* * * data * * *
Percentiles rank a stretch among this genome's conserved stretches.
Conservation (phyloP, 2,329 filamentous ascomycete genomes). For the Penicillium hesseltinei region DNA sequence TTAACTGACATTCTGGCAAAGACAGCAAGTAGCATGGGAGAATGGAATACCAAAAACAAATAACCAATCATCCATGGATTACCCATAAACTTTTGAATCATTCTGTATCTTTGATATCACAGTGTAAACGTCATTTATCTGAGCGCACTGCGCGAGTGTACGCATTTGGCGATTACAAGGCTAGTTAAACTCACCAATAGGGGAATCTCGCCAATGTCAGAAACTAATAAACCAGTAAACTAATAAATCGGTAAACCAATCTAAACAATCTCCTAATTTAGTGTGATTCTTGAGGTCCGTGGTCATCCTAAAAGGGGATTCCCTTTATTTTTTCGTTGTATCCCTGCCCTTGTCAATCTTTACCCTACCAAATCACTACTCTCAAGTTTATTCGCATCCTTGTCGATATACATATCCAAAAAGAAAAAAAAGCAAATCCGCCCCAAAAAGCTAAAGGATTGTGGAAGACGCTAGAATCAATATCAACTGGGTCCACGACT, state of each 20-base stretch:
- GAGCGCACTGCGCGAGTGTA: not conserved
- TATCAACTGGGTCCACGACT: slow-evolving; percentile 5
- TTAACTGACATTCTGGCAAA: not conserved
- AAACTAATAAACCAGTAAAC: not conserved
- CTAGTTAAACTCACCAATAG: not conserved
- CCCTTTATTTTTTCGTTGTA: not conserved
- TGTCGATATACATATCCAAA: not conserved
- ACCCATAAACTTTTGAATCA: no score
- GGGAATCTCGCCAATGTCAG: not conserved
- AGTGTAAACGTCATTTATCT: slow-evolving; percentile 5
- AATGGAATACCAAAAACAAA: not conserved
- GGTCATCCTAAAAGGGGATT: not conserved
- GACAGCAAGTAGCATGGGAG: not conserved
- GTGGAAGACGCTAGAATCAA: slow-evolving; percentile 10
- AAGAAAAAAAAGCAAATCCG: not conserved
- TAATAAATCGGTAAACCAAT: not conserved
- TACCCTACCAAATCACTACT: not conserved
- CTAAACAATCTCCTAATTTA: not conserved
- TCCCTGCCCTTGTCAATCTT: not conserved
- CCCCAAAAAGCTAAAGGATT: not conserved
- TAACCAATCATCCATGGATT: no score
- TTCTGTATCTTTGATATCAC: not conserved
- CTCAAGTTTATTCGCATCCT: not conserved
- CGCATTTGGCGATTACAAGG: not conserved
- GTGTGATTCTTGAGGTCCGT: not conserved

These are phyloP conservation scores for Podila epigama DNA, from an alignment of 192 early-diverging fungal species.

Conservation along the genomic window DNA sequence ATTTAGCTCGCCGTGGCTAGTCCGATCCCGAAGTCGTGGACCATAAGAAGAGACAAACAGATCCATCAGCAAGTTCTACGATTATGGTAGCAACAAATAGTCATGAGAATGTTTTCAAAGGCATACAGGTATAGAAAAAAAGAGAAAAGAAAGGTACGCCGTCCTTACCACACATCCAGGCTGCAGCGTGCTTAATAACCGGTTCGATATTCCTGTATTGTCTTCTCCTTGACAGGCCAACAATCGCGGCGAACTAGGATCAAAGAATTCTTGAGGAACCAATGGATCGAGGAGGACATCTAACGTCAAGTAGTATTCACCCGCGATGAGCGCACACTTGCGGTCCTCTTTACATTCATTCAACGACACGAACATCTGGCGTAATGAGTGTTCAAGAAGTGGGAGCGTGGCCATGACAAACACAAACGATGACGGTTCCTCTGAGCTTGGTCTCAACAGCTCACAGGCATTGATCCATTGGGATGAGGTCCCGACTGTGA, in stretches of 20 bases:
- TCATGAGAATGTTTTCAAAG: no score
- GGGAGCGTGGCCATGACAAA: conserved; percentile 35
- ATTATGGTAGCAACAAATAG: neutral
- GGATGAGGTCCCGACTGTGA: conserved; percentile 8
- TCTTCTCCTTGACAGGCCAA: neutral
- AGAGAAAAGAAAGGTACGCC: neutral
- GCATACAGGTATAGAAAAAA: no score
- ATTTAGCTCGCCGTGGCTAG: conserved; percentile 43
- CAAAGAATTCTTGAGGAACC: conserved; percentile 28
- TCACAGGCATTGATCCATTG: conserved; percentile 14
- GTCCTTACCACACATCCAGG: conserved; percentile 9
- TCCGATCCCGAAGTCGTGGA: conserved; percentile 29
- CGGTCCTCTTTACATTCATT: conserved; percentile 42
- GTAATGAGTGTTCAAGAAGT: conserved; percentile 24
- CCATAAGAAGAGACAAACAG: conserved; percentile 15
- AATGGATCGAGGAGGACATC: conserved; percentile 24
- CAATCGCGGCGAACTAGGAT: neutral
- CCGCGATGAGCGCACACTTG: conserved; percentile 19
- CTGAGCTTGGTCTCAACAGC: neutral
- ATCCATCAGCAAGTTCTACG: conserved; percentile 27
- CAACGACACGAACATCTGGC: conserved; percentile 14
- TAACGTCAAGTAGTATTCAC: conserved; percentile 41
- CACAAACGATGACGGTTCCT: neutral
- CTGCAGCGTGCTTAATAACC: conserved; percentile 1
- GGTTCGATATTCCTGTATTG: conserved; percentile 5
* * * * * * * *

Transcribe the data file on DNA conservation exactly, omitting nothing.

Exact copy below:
Percentiles rank a stretch among this genome's conserved stretches.
Conservation (phyloP, 2,329 filamentous ascomycete genomes). For the Penicillium hesseltinei region DNA sequence TTAACTGACATTCTGGCAAAGACAGCAAGTAGCATGGGAGAATGGAATACCAAAAACAAATAACCAATCATCCATGGATTACCCATAAACTTTTGAATCATTCTGTATCTTTGATATCACAGTGTAAACGTCATTTATCTGAGCGCACTGCGCGAGTGTACGCATTTGGCGATTACAAGGCTAGTTAAACTCACCAATAGGGGAATCTCGCCAATGTCAGAAACTAATAAACCAGTAAACTAATAAATCGGTAAACCAATCTAAACAATCTCCTAATTTAGTGTGATTCTTGAGGTCCGTGGTCATCCTAAAAGGGGATTCCCTTTATTTTTTCGTTGTATCCCTGCCCTTGTCAATCTTTACCCTACCAAATCACTACTCTCAAGTTTATTCGCATCCTTGTCGATATACATATCCAAAAAGAAAAAAAAGCAAATCCGCCCCAAAAAGCTAAAGGATTGTGGAAGACGCTAGAATCAATATCAACTGGGTCCACGACT, state of each 20-base stretch:
- GAGCGCACTGCGCGAGTGTA: not conserved
- TATCAACTGGGTCCACGACT: slow-evolving; percentile 5
- TTAACTGACATTCTGGCAAA: not conserved
- AAACTAATAAACCAGTAAAC: not conserved
- CTAGTTAAACTCACCAATAG: not conserved
- CCCTTTATTTTTTCGTTGTA: not conserved
- TGTCGATATACATATCCAAA: not conserved
- ACCCATAAACTTTTGAATCA: no score
- GGGAATCTCGCCAATGTCAG: not conserved
- AGTGTAAACGTCATTTATCT: slow-evolving; percentile 5
- AATGGAATACCAAAAACAAA: not conserved
- GGTCATCCTAAAAGGGGATT: not conserved
- GACAGCAAGTAGCATGGGAG: not conserved
- GTGGAAGACGCTAGAATCAA: slow-evolving; percentile 10
- AAGAAAAAAAAGCAAATCCG: not conserved
- TAATAAATCGGTAAACCAAT: not conserved
- TACCCTACCAAATCACTACT: not conserved
- CTAAACAATCTCCTAATTTA: not conserved
- TCCCTGCCCTTGTCAATCTT: not conserved
- CCCCAAAAAGCTAAAGGATT: not conserved
- TAACCAATCATCCATGGATT: no score
- TTCTGTATCTTTGATATCAC: not conserved
- CTCAAGTTTATTCGCATCCT: not conserved
- CGCATTTGGCGATTACAAGG: not conserved
- GTGTGATTCTTGAGGTCCGT: not conserved

These are phyloP conservation scores for Podila epigama DNA, from an alignment of 192 early-diverging fungal species.

Conservation along the genomic window DNA sequence ATTTAGCTCGCCGTGGCTAGTCCGATCCCGAAGTCGTGGACCATAAGAAGAGACAAACAGATCCATCAGCAAGTTCTACGATTATGGTAGCAACAAATAGTCATGAGAATGTTTTCAAAGGCATACAGGTATAGAAAAAAAGAGAAAAGAAAGGTACGCCGTCCTTACCACACATCCAGGCTGCAGCGTGCTTAATAACCGGTTCGATATTCCTGTATTGTCTTCTCCTTGACAGGCCAACAATCGCGGCGAACTAGGATCAAAGAATTCTTGAGGAACCAATGGATCGAGGAGGACATCTAACGTCAAGTAGTATTCACCCGCGATGAGCGCACACTTGCGGTCCTCTTTACATTCATTCAACGACACGAACATCTGGCGTAATGAGTGTTCAAGAAGTGGGAGCGTGGCCATGACAAACACAAACGATGACGGTTCCTCTGAGCTTGGTCTCAACAGCTCACAGGCATTGATCCATTGGGATGAGGTCCCGACTGTGA, in stretches of 20 bases:
- TCATGAGAATGTTTTCAAAG: no score
- GGGAGCGTGGCCATGACAAA: conserved; percentile 35
- ATTATGGTAGCAACAAATAG: neutral
- GGATGAGGTCCCGACTGTGA: conserved; percentile 8
- TCTTCTCCTTGACAGGCCAA: neutral
- AGAGAAAAGAAAGGTACGCC: neutral
- GCATACAGGTATAGAAAAAA: no score
- ATTTAGCTCGCCGTGGCTAG: conserved; percentile 43
- CAAAGAATTCTTGAGGAACC: conserved; percentile 28
- TCACAGGCATTGATCCATTG: conserved; percentile 14
- GTCCTTACCACACATCCAGG: conserved; percentile 9
- TCCGATCCCGAAGTCGTGGA: conserved; percentile 29
- CGGTCCTCTTTACATTCATT: conserved; percentile 42
- GTAATGAGTGTTCAAGAAGT: conserved; percentile 24
- CCATAAGAAGAGACAAACAG: conserved; percentile 15
- AATGGATCGAGGAGGACATC: conserved; percentile 24
- CAATCGCGGCGAACTAGGAT: neutral
- CCGCGATGAGCGCACACTTG: conserved; percentile 19
- CTGAGCTTGGTCTCAACAGC: neutral
- ATCCATCAGCAAGTTCTACG: conserved; percentile 27
- CAACGACACGAACATCTGGC: conserved; percentile 14
- TAACGTCAAGTAGTATTCAC: conserved; percentile 41
- CACAAACGATGACGGTTCCT: neutral
- CTGCAGCGTGCTTAATAACC: conserved; percentile 1
- GGTTCGATATTCCTGTATTG: conserved; percentile 5